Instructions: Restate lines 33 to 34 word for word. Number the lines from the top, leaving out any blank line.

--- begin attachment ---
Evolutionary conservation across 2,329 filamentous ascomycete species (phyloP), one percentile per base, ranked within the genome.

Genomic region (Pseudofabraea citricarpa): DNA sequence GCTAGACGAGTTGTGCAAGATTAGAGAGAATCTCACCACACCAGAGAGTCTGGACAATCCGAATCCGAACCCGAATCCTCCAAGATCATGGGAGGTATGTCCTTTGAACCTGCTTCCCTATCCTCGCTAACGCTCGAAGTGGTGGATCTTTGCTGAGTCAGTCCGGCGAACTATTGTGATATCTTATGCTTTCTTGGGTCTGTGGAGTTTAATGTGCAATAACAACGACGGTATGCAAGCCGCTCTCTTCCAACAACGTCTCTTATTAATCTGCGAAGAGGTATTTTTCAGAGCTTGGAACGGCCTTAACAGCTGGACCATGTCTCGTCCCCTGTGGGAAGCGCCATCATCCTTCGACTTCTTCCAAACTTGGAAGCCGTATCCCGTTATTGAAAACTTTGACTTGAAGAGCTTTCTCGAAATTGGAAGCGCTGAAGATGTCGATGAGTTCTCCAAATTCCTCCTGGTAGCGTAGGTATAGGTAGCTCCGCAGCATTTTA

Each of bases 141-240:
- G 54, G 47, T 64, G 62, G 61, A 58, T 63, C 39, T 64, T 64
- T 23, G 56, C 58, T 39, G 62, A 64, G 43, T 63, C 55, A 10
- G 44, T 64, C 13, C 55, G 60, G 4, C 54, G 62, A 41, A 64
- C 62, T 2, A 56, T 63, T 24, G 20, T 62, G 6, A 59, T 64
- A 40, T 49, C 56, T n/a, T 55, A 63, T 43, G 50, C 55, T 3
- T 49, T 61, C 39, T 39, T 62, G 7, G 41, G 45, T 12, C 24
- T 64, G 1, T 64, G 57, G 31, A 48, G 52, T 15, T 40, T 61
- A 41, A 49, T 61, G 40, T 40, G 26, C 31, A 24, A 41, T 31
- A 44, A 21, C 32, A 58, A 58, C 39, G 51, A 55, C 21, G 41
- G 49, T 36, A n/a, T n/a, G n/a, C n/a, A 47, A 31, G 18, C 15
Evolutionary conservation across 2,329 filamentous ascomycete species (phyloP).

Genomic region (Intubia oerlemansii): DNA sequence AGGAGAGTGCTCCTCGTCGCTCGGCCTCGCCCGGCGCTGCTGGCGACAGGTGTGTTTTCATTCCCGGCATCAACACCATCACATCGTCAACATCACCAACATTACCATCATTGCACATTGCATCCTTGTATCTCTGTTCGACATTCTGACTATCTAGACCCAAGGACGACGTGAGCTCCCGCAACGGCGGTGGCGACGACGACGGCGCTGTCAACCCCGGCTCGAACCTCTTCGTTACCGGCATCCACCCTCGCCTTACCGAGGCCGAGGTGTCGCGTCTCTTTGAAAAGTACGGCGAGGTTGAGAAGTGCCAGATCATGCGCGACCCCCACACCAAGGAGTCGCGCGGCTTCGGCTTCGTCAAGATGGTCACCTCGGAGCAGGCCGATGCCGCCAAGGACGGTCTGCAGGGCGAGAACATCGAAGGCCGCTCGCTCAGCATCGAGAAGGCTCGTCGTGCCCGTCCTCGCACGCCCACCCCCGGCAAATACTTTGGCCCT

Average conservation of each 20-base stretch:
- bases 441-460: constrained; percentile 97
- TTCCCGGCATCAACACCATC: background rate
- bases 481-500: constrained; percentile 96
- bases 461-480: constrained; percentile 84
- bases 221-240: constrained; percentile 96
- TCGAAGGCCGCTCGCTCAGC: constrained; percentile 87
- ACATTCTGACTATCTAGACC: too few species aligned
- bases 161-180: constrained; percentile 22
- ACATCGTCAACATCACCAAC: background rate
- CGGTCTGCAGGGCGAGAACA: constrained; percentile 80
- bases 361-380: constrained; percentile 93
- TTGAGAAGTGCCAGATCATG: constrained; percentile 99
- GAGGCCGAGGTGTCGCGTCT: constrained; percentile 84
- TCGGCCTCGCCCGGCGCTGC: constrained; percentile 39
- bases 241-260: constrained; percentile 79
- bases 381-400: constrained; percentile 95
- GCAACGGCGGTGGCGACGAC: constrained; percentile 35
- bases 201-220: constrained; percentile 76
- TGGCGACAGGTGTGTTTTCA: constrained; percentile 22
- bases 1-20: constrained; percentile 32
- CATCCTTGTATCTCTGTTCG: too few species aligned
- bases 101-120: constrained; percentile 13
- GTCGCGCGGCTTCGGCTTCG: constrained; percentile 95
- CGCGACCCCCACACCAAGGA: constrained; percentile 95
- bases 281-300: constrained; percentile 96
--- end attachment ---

- GCAACGGCGGTGGCGACGAC: constrained; percentile 35
- bases 201-220: constrained; percentile 76